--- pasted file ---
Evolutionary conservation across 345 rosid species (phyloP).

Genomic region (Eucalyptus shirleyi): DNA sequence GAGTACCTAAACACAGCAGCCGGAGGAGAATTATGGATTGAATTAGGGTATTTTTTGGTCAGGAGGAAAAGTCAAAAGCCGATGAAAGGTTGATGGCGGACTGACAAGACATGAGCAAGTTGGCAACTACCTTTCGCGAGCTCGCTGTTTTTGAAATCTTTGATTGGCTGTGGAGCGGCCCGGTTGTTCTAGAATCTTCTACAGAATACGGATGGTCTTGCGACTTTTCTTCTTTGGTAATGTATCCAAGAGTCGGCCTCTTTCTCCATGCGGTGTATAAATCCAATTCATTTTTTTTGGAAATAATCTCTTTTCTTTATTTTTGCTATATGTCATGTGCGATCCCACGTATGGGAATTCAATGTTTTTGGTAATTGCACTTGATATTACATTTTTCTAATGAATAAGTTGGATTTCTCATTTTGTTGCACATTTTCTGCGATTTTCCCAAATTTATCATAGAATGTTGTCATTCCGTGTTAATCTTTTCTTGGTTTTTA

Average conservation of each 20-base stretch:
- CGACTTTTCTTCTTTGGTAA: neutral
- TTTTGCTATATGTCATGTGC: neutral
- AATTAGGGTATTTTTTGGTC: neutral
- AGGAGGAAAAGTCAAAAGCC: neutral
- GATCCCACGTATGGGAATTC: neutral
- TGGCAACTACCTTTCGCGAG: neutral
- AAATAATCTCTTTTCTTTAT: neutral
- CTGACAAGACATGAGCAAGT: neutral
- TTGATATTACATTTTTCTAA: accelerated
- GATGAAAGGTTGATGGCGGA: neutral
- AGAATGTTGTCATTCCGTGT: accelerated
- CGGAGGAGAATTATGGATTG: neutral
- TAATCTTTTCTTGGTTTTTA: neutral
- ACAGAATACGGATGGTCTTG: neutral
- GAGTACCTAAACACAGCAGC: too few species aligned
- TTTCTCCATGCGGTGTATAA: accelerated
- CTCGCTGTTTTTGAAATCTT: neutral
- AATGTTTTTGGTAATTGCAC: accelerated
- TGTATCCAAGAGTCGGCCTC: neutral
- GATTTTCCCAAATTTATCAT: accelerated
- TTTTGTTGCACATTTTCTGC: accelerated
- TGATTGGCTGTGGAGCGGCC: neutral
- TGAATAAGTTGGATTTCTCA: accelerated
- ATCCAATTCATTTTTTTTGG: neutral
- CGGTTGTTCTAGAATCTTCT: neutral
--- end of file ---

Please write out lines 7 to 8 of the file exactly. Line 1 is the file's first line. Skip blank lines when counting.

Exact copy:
- AGGAGGAAAAGTCAAAAGCC: neutral
- GATCCCACGTATGGGAATTC: neutral